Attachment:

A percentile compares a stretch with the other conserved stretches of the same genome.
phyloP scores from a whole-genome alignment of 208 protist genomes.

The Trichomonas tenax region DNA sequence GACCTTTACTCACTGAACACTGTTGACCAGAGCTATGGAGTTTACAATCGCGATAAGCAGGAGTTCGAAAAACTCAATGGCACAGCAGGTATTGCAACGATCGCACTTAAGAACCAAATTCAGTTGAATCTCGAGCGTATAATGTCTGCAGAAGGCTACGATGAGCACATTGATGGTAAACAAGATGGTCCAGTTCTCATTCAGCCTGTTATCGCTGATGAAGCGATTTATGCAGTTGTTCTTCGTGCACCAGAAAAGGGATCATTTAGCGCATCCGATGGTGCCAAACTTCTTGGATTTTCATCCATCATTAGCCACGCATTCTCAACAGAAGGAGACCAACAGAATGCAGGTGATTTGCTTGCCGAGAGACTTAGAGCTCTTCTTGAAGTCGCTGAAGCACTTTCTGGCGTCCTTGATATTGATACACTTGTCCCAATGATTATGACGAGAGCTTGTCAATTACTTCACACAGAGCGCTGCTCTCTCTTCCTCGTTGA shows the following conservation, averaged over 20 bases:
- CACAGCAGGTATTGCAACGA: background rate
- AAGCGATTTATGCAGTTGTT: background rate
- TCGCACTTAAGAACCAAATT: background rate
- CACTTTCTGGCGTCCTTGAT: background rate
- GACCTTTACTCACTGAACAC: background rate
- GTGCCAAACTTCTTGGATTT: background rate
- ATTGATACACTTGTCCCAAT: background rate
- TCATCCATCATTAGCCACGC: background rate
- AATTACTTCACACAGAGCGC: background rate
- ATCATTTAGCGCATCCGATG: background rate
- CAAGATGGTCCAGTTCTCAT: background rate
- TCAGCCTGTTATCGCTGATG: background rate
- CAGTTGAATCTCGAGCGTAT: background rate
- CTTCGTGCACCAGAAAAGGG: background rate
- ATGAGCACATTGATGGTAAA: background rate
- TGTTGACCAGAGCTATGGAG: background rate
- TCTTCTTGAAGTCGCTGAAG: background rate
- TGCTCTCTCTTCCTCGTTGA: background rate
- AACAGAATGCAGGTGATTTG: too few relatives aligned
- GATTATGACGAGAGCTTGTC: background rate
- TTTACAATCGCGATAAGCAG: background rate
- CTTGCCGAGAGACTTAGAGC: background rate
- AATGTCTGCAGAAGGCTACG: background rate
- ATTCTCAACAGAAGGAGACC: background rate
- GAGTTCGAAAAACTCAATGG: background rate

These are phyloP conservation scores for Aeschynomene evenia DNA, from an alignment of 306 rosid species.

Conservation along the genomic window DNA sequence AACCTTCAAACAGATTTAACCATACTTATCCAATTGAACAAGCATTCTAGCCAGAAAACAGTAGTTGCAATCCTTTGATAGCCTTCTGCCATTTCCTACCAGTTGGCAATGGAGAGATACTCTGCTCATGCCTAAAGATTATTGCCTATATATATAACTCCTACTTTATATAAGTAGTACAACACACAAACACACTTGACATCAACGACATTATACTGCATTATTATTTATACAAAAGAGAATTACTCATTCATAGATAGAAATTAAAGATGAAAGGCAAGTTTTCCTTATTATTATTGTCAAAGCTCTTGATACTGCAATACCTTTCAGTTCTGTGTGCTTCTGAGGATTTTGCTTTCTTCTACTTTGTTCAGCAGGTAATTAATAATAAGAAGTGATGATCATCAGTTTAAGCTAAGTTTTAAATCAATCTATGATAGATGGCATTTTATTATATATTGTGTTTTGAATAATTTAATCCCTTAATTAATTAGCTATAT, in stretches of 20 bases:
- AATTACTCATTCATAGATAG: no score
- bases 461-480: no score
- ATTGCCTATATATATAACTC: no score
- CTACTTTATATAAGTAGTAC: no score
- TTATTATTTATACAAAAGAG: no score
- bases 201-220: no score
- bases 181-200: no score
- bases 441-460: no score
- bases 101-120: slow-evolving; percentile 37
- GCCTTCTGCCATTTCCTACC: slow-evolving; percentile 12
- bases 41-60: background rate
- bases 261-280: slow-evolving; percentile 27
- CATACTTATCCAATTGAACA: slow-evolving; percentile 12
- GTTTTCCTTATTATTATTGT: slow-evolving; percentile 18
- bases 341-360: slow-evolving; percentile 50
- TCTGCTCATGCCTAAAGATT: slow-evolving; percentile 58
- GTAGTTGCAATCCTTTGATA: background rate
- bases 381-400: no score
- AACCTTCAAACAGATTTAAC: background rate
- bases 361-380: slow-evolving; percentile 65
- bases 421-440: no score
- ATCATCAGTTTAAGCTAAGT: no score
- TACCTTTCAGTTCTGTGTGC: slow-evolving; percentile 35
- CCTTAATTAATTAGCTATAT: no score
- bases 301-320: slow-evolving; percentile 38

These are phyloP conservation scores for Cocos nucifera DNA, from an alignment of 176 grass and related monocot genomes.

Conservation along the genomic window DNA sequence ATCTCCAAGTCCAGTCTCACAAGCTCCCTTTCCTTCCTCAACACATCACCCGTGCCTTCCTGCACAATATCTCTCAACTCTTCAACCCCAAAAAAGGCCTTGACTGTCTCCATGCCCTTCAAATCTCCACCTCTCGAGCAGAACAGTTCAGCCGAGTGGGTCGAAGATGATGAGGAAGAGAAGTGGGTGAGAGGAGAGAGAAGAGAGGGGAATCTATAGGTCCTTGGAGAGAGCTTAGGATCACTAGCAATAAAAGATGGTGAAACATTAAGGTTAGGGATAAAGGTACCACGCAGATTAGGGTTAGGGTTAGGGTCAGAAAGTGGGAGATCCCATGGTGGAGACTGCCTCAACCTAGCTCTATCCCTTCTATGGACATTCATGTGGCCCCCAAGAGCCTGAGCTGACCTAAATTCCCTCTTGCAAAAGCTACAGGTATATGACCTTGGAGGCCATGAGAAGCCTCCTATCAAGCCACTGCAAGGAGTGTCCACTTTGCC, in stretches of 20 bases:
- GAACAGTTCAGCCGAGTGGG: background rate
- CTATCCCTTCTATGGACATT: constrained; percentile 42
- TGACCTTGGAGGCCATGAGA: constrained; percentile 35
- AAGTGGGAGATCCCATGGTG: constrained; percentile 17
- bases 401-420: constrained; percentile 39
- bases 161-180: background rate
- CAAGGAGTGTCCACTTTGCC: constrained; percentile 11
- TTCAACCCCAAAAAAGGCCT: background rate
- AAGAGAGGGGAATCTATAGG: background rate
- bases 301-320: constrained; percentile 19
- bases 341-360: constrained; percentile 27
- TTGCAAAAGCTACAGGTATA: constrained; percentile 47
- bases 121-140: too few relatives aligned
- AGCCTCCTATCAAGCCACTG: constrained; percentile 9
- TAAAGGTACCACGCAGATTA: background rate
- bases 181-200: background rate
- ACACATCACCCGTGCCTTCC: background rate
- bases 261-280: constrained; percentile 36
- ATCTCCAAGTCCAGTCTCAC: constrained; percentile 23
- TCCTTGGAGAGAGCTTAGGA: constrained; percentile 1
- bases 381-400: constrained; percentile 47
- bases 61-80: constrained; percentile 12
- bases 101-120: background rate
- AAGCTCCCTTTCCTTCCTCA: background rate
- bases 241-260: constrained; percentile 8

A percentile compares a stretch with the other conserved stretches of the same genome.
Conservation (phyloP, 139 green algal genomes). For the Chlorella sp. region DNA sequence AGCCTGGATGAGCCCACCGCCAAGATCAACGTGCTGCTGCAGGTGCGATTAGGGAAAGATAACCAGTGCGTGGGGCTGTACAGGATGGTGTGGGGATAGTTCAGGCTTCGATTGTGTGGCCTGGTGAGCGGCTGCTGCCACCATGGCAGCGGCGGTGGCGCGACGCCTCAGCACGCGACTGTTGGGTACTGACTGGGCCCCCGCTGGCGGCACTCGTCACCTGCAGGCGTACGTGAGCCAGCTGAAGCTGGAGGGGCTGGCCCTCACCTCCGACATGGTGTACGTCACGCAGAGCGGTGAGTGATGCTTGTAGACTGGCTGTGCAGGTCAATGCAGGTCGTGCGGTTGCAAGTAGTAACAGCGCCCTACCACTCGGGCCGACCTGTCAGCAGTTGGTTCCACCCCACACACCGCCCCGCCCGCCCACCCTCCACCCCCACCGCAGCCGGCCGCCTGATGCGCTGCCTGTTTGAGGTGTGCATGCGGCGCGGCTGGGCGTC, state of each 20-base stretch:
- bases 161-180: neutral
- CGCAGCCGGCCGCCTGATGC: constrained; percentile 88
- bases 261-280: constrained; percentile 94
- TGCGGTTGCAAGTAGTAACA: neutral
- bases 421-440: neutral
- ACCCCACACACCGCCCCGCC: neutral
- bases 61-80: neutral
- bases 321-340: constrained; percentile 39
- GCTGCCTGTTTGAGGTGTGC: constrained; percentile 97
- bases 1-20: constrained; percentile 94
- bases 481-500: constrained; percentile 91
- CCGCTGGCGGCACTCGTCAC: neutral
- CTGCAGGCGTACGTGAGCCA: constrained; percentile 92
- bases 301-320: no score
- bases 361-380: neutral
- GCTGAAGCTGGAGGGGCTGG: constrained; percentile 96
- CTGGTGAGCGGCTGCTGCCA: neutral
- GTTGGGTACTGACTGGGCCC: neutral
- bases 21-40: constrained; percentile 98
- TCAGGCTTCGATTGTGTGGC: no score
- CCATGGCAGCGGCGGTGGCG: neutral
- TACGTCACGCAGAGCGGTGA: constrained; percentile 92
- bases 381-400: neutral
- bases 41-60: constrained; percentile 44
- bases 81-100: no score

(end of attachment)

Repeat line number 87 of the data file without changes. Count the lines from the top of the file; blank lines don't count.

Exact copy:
- bases 261-280: constrained; percentile 94